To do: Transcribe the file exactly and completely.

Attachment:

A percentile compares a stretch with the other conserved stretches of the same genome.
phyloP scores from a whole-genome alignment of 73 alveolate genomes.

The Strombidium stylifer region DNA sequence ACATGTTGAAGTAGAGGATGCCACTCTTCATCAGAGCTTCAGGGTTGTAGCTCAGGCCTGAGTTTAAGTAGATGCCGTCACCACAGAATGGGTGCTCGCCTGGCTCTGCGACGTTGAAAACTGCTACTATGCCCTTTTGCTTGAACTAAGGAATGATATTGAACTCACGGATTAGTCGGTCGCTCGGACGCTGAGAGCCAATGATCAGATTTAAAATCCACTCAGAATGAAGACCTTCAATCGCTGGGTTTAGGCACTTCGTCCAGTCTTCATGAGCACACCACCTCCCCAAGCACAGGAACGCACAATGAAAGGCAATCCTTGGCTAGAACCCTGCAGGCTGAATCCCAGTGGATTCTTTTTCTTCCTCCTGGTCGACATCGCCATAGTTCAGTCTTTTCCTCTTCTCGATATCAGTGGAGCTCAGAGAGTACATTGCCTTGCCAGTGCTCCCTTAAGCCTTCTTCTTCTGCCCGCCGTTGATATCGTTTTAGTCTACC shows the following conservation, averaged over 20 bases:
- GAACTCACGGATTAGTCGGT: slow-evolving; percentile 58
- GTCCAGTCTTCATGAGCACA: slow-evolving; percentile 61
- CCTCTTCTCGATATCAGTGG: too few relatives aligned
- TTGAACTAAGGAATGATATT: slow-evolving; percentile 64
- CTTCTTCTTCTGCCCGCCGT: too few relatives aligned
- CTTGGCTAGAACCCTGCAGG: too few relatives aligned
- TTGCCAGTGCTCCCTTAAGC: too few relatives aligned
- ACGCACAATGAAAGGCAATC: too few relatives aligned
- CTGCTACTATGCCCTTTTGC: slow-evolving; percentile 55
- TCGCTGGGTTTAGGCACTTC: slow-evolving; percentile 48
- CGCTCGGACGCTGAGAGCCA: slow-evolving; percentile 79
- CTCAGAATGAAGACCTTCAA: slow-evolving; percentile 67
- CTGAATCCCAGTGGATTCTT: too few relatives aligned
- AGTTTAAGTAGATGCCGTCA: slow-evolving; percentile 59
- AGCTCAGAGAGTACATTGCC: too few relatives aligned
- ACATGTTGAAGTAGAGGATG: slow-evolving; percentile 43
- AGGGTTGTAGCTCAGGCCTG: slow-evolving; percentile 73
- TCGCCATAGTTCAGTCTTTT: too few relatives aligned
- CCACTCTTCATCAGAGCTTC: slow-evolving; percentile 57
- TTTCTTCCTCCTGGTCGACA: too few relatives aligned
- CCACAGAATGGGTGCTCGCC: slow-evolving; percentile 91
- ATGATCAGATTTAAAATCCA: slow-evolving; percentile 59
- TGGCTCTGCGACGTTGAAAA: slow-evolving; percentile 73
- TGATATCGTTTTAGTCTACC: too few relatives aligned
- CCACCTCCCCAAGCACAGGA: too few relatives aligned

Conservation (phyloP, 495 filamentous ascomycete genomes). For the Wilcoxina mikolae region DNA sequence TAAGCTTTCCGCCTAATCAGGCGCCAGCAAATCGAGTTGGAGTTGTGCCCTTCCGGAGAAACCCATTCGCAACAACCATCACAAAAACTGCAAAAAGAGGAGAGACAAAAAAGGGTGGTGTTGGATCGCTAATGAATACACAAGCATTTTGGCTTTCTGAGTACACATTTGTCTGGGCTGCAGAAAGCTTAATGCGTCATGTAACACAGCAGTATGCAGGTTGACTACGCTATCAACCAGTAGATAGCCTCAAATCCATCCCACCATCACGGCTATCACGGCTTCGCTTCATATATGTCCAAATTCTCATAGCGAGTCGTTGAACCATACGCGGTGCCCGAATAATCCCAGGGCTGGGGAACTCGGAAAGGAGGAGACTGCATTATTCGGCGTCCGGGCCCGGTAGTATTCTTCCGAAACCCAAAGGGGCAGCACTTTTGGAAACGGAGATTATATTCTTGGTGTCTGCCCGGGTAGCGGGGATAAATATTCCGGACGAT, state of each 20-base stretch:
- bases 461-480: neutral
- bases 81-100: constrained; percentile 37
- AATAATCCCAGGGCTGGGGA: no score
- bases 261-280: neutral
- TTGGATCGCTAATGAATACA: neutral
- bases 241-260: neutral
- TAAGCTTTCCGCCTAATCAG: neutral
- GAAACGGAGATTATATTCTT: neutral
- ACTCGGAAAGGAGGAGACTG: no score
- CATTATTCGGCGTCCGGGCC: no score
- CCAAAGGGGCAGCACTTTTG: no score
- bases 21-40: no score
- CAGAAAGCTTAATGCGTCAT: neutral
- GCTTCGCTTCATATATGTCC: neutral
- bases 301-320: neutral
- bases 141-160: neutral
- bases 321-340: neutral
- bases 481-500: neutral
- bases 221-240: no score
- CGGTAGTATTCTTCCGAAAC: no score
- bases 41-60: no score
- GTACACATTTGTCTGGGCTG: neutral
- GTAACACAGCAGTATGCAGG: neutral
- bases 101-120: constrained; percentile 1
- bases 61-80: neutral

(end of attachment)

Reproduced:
A percentile compares a stretch with the other conserved stretches of the same genome.
phyloP scores from a whole-genome alignment of 73 alveolate genomes.

The Strombidium stylifer region DNA sequence ACATGTTGAAGTAGAGGATGCCACTCTTCATCAGAGCTTCAGGGTTGTAGCTCAGGCCTGAGTTTAAGTAGATGCCGTCACCACAGAATGGGTGCTCGCCTGGCTCTGCGACGTTGAAAACTGCTACTATGCCCTTTTGCTTGAACTAAGGAATGATATTGAACTCACGGATTAGTCGGTCGCTCGGACGCTGAGAGCCAATGATCAGATTTAAAATCCACTCAGAATGAAGACCTTCAATCGCTGGGTTTAGGCACTTCGTCCAGTCTTCATGAGCACACCACCTCCCCAAGCACAGGAACGCACAATGAAAGGCAATCCTTGGCTAGAACCCTGCAGGCTGAATCCCAGTGGATTCTTTTTCTTCCTCCTGGTCGACATCGCCATAGTTCAGTCTTTTCCTCTTCTCGATATCAGTGGAGCTCAGAGAGTACATTGCCTTGCCAGTGCTCCCTTAAGCCTTCTTCTTCTGCCCGCCGTTGATATCGTTTTAGTCTACC shows the following conservation, averaged over 20 bases:
- GAACTCACGGATTAGTCGGT: slow-evolving; percentile 58
- GTCCAGTCTTCATGAGCACA: slow-evolving; percentile 61
- CCTCTTCTCGATATCAGTGG: too few relatives aligned
- TTGAACTAAGGAATGATATT: slow-evolving; percentile 64
- CTTCTTCTTCTGCCCGCCGT: too few relatives aligned
- CTTGGCTAGAACCCTGCAGG: too few relatives aligned
- TTGCCAGTGCTCCCTTAAGC: too few relatives aligned
- ACGCACAATGAAAGGCAATC: too few relatives aligned
- CTGCTACTATGCCCTTTTGC: slow-evolving; percentile 55
- TCGCTGGGTTTAGGCACTTC: slow-evolving; percentile 48
- CGCTCGGACGCTGAGAGCCA: slow-evolving; percentile 79
- CTCAGAATGAAGACCTTCAA: slow-evolving; percentile 67
- CTGAATCCCAGTGGATTCTT: too few relatives aligned
- AGTTTAAGTAGATGCCGTCA: slow-evolving; percentile 59
- AGCTCAGAGAGTACATTGCC: too few relatives aligned
- ACATGTTGAAGTAGAGGATG: slow-evolving; percentile 43
- AGGGTTGTAGCTCAGGCCTG: slow-evolving; percentile 73
- TCGCCATAGTTCAGTCTTTT: too few relatives aligned
- CCACTCTTCATCAGAGCTTC: slow-evolving; percentile 57
- TTTCTTCCTCCTGGTCGACA: too few relatives aligned
- CCACAGAATGGGTGCTCGCC: slow-evolving; percentile 91
- ATGATCAGATTTAAAATCCA: slow-evolving; percentile 59
- TGGCTCTGCGACGTTGAAAA: slow-evolving; percentile 73
- TGATATCGTTTTAGTCTACC: too few relatives aligned
- CCACCTCCCCAAGCACAGGA: too few relatives aligned

Conservation (phyloP, 495 filamentous ascomycete genomes). For the Wilcoxina mikolae region DNA sequence TAAGCTTTCCGCCTAATCAGGCGCCAGCAAATCGAGTTGGAGTTGTGCCCTTCCGGAGAAACCCATTCGCAACAACCATCACAAAAACTGCAAAAAGAGGAGAGACAAAAAAGGGTGGTGTTGGATCGCTAATGAATACACAAGCATTTTGGCTTTCTGAGTACACATTTGTCTGGGCTGCAGAAAGCTTAATGCGTCATGTAACACAGCAGTATGCAGGTTGACTACGCTATCAACCAGTAGATAGCCTCAAATCCATCCCACCATCACGGCTATCACGGCTTCGCTTCATATATGTCCAAATTCTCATAGCGAGTCGTTGAACCATACGCGGTGCCCGAATAATCCCAGGGCTGGGGAACTCGGAAAGGAGGAGACTGCATTATTCGGCGTCCGGGCCCGGTAGTATTCTTCCGAAACCCAAAGGGGCAGCACTTTTGGAAACGGAGATTATATTCTTGGTGTCTGCCCGGGTAGCGGGGATAAATATTCCGGACGAT, state of each 20-base stretch:
- bases 461-480: neutral
- bases 81-100: constrained; percentile 37
- AATAATCCCAGGGCTGGGGA: no score
- bases 261-280: neutral
- TTGGATCGCTAATGAATACA: neutral
- bases 241-260: neutral
- TAAGCTTTCCGCCTAATCAG: neutral
- GAAACGGAGATTATATTCTT: neutral
- ACTCGGAAAGGAGGAGACTG: no score
- CATTATTCGGCGTCCGGGCC: no score
- CCAAAGGGGCAGCACTTTTG: no score
- bases 21-40: no score
- CAGAAAGCTTAATGCGTCAT: neutral
- GCTTCGCTTCATATATGTCC: neutral
- bases 301-320: neutral
- bases 141-160: neutral
- bases 321-340: neutral
- bases 481-500: neutral
- bases 221-240: no score
- CGGTAGTATTCTTCCGAAAC: no score
- bases 41-60: no score
- GTACACATTTGTCTGGGCTG: neutral
- GTAACACAGCAGTATGCAGG: neutral
- bases 101-120: constrained; percentile 1
- bases 61-80: neutral